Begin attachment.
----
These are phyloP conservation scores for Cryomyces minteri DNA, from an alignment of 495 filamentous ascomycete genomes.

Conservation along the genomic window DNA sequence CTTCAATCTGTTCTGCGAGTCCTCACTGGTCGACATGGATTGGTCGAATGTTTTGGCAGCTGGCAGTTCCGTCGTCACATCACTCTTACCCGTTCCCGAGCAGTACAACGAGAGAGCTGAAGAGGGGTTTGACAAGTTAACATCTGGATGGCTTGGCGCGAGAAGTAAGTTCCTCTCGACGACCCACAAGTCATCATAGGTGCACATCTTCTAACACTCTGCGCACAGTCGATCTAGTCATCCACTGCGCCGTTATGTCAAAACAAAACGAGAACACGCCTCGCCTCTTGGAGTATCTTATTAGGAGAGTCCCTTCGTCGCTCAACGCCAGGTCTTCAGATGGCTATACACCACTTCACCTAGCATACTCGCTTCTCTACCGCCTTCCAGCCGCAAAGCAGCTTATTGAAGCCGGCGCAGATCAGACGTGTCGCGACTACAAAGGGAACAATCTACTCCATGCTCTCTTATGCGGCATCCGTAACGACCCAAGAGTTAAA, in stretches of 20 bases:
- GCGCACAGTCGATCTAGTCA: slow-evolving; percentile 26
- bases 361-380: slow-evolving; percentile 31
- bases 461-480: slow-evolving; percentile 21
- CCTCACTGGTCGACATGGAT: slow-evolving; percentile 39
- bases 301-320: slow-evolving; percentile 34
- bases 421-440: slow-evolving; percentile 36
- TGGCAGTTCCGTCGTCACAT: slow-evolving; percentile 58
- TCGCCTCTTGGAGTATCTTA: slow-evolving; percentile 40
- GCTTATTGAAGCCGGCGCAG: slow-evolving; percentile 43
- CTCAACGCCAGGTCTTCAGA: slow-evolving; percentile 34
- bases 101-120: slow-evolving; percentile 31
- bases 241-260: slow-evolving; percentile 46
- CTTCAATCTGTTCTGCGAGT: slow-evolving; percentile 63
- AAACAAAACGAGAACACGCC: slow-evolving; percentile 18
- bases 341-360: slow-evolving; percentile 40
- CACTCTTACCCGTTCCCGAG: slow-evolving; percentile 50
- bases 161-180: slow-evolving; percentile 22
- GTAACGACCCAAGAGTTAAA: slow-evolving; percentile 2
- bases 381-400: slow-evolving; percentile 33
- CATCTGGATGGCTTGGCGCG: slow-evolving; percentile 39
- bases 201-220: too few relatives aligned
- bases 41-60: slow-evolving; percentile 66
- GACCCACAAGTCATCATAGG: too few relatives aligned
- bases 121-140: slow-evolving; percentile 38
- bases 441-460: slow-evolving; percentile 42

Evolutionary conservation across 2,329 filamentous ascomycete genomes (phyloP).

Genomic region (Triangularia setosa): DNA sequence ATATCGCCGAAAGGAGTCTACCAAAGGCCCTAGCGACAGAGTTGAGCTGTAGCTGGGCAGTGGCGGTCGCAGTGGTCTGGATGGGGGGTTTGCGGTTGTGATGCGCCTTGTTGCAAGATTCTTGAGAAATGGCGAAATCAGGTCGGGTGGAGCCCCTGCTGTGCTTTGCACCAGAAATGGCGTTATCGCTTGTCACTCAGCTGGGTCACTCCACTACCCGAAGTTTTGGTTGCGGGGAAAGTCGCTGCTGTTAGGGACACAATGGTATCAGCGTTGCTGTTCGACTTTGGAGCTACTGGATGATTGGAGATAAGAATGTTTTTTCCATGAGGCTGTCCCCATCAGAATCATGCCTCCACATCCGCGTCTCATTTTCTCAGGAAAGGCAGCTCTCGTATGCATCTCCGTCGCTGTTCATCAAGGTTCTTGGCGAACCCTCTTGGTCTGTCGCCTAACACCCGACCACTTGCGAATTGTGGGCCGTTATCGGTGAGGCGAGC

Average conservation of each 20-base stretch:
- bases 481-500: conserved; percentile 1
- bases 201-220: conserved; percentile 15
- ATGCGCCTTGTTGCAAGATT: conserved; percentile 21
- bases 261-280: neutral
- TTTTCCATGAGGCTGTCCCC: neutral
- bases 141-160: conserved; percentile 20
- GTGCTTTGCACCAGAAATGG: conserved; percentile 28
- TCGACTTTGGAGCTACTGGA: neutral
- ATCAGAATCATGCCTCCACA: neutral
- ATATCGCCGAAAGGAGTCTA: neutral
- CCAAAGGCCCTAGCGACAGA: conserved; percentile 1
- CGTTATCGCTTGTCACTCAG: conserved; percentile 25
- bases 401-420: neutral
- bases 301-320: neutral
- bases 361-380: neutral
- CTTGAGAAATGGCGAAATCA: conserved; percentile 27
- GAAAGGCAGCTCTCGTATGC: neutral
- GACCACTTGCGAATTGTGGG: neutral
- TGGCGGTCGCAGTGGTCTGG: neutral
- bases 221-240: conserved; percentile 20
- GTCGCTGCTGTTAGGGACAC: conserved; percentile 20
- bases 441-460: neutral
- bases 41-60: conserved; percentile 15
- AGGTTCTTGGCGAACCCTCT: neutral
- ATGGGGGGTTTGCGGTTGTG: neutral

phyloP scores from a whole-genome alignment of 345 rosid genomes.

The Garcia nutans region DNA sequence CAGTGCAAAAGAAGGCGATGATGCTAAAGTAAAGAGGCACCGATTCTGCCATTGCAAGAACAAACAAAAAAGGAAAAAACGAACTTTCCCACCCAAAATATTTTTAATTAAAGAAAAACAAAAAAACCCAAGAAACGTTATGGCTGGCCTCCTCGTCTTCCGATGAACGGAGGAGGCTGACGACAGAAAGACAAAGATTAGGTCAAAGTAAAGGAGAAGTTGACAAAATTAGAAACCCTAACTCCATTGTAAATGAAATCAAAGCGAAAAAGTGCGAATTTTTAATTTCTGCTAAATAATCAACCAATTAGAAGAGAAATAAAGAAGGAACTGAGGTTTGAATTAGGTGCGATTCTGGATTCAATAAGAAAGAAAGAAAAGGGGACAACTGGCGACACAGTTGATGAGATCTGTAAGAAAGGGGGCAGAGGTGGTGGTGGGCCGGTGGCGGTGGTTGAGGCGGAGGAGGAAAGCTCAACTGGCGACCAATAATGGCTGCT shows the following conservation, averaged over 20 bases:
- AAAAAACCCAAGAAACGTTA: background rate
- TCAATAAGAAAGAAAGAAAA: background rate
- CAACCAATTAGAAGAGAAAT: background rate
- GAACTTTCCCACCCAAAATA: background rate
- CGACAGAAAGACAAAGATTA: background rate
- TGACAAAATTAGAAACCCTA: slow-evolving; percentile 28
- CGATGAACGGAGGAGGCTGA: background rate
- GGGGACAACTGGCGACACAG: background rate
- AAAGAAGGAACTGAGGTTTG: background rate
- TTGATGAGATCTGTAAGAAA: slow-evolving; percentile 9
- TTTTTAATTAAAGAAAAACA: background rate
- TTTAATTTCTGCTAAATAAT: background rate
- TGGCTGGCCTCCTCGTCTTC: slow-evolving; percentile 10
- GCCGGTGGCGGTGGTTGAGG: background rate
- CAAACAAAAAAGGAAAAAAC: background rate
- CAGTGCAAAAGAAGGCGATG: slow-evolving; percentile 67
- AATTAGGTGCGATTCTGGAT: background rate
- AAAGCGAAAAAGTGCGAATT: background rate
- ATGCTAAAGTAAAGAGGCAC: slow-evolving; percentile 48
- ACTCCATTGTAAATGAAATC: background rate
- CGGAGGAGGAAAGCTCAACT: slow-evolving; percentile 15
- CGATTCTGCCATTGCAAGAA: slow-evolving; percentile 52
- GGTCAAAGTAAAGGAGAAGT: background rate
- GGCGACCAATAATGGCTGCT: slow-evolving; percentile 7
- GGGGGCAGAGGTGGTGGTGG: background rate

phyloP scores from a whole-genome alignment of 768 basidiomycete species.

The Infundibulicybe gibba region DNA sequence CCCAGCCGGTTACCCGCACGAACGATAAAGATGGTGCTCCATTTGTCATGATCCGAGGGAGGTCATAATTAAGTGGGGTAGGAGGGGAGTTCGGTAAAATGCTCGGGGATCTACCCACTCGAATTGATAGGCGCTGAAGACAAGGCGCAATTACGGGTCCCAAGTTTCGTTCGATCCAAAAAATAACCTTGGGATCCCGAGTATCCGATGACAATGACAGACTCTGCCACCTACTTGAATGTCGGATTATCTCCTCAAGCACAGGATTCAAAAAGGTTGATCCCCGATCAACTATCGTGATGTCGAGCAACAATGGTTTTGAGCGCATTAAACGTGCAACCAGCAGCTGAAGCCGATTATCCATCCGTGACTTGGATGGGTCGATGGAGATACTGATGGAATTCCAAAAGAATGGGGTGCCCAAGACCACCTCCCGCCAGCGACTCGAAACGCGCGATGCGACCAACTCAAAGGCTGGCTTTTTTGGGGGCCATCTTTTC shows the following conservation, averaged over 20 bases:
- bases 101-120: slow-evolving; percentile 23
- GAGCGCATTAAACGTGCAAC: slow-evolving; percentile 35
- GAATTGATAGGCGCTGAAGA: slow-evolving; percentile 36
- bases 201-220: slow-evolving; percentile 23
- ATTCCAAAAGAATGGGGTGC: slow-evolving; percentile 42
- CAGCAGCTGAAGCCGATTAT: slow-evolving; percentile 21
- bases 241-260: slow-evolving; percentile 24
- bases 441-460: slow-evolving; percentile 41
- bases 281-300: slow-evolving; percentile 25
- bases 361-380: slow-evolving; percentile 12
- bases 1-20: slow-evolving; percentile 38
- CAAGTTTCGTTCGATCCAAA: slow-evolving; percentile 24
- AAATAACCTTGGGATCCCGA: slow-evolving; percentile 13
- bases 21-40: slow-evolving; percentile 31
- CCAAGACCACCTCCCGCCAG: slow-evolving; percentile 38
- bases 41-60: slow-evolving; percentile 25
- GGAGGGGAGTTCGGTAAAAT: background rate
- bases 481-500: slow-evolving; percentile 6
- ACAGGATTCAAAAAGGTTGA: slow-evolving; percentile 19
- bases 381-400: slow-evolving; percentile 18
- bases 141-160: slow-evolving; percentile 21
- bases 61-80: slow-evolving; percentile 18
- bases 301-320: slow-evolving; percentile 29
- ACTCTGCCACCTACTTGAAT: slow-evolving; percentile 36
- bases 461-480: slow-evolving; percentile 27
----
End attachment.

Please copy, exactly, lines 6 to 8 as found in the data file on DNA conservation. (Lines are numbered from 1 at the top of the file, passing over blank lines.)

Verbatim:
- CCTCACTGGTCGACATGGAT: slow-evolving; percentile 39
- bases 301-320: slow-evolving; percentile 34
- bases 421-440: slow-evolving; percentile 36